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Amazing tech, but who is it really for?

Month after month we see industry news articles about how the big players are filling their stores with cutting-edge tech to improve the experience for customers. This article, for example, explains how Walmart has recently been updating its store in Levittown, New York with enough cameras, sensors and processors to pump out 1.6 terabytes of data every second, and enough cabling to scale Mt. Everest five times.

Similar to what can be found at Amazon’s Go stores,  this incredible amount of tech monitors stock levels in real-time and notifies employees when an item needs replacing, at the same time freeing them up to engage more with customers.

Dubbed the ‘Intelligent Retail Lab’ – or “IRL” for short – this is Walmart’s future-focused retail testbed. Mike Hanrahan, CEO of IRL, explains that learnings from this store will be rolled out across the Walmart chain once proven.  

Great news for Walmart’s customers, right?

Certainly, it’s great when there are knowledgeable team members available to help you when you need it, either by showing you where something is, or sharing their expertise. And depending on the application, if it’s tech-powered, even better.

Take Sephora’s Color iQ foundation match for example. To find the foundation that perfectly matches their skin tone, customers must visit a Sephora store and chat with a team member who uses a special Pantone-powered handheld photographic device. It’s over six years old now, but it’s still genius. It gives customers a reason for heading in-store, and it gives team members a tool to support their knowledge and passion for cosmetics.

But in the case of Walmart’s IRL store, are the millions being spent on new tech – at least from a customer’s perspective – just fixing a problem that doesn’t really exist?

Let us explain what we mean.

Walmart, like so many retailers, already has excellent fulfilment in place. So too do almost all retailers these days. Generally speaking, if it’s not on the shelf, it’s not out the back – it’s completely out of stock. And no amount of fancy real-time tech will fix that.

When it comes to Amazon Go’s checkout-free stores, sure they’re ‘frictionless’, but just how much of a benefit to customers is this really? In other words, just how frustrating is it to wait at the checkout at your local supermarket for a minute of two? Is it frustrating enough to make you choose to shop at another store if it’s further away? Probably not – especially as the problem doesn’t happen all the time.

Photo by Fabio Bracht

Thinking about all this reminded us of Rory Sutherland’s excellent Ted Talk from back in 2009. Rory talks about perceived value, and gives the fantastic example of engineers being tasked with a way to make a train journey from London to Paris better. The engineers, Rory explains, came up with a very clever (and very expensive) engineering solution that would shave the travel time. As an ad man, Rory suggests a better solution would be to pay male and female supermodels to walk up and down the train aisles serving fancy French wine for free. Passengers would, Rory suggests, ask for the train to slow down. A tongue-in-cheek idea, sure, but a good point nonetheless.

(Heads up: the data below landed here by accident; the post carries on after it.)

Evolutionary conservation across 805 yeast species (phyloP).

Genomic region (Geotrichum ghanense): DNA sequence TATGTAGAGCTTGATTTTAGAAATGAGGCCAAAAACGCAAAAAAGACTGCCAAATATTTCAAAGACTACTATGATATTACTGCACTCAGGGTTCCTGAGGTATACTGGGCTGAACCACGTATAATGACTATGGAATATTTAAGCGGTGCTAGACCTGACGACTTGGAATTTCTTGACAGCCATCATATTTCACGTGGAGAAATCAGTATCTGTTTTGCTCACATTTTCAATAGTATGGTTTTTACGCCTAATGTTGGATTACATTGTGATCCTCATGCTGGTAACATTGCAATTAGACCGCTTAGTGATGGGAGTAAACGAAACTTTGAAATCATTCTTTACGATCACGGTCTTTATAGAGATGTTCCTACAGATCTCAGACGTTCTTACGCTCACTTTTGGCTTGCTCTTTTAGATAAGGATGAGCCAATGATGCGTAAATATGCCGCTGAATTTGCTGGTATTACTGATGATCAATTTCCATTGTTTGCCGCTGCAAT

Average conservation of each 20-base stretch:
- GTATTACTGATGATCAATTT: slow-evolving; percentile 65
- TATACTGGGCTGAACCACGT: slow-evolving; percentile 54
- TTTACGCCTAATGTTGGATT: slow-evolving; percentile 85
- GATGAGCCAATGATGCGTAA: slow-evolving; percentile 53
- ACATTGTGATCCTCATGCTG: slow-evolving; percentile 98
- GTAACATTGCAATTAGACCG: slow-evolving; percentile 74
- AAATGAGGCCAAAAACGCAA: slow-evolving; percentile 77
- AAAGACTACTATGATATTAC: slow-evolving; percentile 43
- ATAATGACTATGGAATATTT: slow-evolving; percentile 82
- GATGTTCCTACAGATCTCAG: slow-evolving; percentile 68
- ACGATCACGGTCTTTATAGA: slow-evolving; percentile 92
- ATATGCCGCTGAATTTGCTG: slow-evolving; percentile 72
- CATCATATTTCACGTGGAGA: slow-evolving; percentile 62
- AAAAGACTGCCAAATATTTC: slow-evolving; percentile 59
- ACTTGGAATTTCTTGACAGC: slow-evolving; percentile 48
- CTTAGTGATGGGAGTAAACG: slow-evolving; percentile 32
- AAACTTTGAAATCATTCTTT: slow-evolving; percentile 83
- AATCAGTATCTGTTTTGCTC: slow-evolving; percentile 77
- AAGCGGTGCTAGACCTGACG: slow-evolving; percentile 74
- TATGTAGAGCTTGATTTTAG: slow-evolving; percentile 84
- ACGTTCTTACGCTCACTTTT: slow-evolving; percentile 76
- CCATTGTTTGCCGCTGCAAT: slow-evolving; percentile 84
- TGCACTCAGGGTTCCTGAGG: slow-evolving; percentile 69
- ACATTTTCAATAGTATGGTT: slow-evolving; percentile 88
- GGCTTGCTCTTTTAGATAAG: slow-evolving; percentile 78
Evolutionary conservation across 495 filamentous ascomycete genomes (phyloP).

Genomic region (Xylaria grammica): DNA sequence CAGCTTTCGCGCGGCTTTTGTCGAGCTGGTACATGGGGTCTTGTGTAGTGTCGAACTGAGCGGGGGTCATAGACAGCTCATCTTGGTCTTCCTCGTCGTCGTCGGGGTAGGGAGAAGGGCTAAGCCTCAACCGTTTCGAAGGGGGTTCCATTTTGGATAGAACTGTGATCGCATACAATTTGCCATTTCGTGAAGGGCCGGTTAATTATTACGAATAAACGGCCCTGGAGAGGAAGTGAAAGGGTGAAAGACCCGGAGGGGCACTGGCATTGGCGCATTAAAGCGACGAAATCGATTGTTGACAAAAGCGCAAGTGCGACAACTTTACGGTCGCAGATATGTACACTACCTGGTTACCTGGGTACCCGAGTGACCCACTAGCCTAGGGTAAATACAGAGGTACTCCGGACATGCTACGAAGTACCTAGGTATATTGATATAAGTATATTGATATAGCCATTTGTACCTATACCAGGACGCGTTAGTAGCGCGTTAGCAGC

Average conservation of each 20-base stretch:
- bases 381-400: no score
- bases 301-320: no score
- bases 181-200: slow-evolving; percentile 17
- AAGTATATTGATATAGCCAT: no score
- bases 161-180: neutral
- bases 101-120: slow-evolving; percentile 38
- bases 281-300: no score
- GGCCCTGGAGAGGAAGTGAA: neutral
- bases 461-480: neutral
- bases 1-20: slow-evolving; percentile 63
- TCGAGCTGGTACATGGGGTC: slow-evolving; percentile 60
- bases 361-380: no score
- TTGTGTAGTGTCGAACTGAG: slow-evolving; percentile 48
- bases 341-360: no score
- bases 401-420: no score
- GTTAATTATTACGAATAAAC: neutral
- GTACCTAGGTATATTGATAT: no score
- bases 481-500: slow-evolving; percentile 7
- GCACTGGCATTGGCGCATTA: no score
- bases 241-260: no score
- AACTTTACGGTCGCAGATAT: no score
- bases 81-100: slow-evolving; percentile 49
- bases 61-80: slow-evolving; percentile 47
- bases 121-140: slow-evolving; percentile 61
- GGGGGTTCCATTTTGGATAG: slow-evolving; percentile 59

Now returning to Walmart’s IRL store. When we hit the webpage of the article about the store, the first thing we noticed was the striking motion-tracking art installation that Walmart has installed (pictured above). For us, that’s a brilliant example of a great use of in store tech to surprise and delight customers. It’s genuinely cool – and we bet it cost a lot less than all the other cameras and sensors that have been installed to monitor stock levels or help customers save time at the checkout.

As humans, we care about efficiency – but only up to a point. According to a 2016 study by the Time Use Institute, US shoppers spend about 43 minutes on a typical grocery shopping trip. What percentage of that time is spent at the checkout? Not all that much. 

We’re not suggesting Amazon’s Go stores aren’t great – they are – but we’re wondering whether the few minutes saved at the checkout are really a big practical advantage to the customer. Because convenient as just walking out is, there’s actually a fair amount of effort required to enter the store in the first place. You need an Amazon account, a recent iPhone or Android phone, plus the Amazon Go app.

Perhaps it’s the fact that the stores are in convenient locations, they look fantastic, that the food is fresh and that the prices are right that has led to their success more than the ‘just walk out’ factor.

Imagine the exact same store, but instead of being able to just walk out, you have to use a self-checkout – but the self-checkout tells you a different joke every time you use it. Would that put just as big a smile on your dial as being able to simply walk out does? We think it probably would. 

While we understand the commercial reasons behind equipping big retail stores with futuristic tech, we wonder whether customers could be impressed with much, much cheaper experiential elements.

Now that’s one way for brick and mortar retailers to fight back against sales being lost to online.


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